Sometimes a sight for airshows, it's an everyday spectacle for those commuting into San Fransisco.
In the sun Golden Gate Bridge appears really golden, during foggy days its towers stick out of the clouds and the hardest test so far - the 1989 earthquake - it survived without any noteworthy damages. It's THE monument of the city. At the beginning of the 20th Century even courageous engineers considered it impossible to build a bridge where the Golden Gate Bridge is standing now. The "Golden Gate" was named as such by Captain Freemont in 1848 because it reminded him of the Golden Horn in Istanbul - however this Golden Gate certainly is of different dimensions than the little estuary of the Bosporus. At the deepest spot the ground is only reached at 97m and the forces of ebb and flow are many thousand times stronger than the light tides of the strait between the Mediterranean and Black Sea. San Francisco's city fathers however already commissioned a study for the construction of a bridge back in 1918. On January 5th, 1933 the groundbreaking ceremony was celebrated under supervision of chief engineer Joseph B. Strauss and about 4 years later on May 27th, 1937 the construction was finished. An undisputed engineering marvel that took its toll: $35 million in cost and the lives of eleven construction workers - 19 builders survived thanks to safety nets.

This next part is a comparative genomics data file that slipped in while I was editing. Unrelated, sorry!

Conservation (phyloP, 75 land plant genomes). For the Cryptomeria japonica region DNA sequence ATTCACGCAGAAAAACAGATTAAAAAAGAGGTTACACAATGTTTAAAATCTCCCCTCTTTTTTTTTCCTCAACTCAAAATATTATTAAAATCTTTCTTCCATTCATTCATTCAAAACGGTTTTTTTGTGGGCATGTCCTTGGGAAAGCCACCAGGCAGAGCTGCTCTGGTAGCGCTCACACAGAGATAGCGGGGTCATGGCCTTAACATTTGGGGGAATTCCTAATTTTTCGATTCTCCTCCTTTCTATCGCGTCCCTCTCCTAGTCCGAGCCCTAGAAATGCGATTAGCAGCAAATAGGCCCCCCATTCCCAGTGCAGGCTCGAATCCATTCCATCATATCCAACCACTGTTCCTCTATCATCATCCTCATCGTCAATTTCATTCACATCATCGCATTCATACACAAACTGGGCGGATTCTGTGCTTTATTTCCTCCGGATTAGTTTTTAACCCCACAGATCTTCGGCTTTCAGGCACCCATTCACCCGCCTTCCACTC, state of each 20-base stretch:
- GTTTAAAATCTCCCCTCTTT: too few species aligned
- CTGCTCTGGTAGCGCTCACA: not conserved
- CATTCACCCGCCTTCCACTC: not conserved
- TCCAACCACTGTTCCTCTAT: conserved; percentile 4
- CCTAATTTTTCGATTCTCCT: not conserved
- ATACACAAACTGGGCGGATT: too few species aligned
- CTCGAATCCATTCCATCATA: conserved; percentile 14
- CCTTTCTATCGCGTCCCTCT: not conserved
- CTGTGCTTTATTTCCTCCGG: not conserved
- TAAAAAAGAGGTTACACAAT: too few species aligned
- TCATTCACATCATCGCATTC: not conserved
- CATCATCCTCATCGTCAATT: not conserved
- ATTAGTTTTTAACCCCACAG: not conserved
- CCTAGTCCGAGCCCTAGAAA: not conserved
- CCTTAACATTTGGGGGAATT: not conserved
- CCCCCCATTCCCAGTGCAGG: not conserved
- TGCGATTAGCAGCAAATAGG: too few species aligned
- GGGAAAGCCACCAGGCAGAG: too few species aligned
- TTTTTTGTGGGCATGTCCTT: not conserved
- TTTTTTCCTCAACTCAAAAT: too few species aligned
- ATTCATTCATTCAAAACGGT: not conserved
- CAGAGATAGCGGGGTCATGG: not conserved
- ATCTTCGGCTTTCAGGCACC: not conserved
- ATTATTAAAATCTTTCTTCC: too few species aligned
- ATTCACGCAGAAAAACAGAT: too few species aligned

Golden Gate Bridge is a suspension bridge, measuring about 2,7km in length - the ramps onto and off the bridge included. The suspension part alone measures 1966m. It's held by steel cables, which if you lined them up in a row would make it around the globe 3 times at a total length of 128,000km (80,000 miles). The two main towers of the bridge are 227m high and the road is running 67m above the sea. On the Southern ramp to the bridge stands a statue of Joseph B. Strauss who died one year after finishing his masterpiece. On May 28th, 1937 he wrote in the San Francisco Chronicle: »The bridge that nobody would be able to build, that nobody would approve and support, the bridge for which there wouldn't be enough traffic to justify it, the bridge that would be a brutal interference with the natural beauty of the Bay…this bridge you now see in all its majestic glory right in front of you!«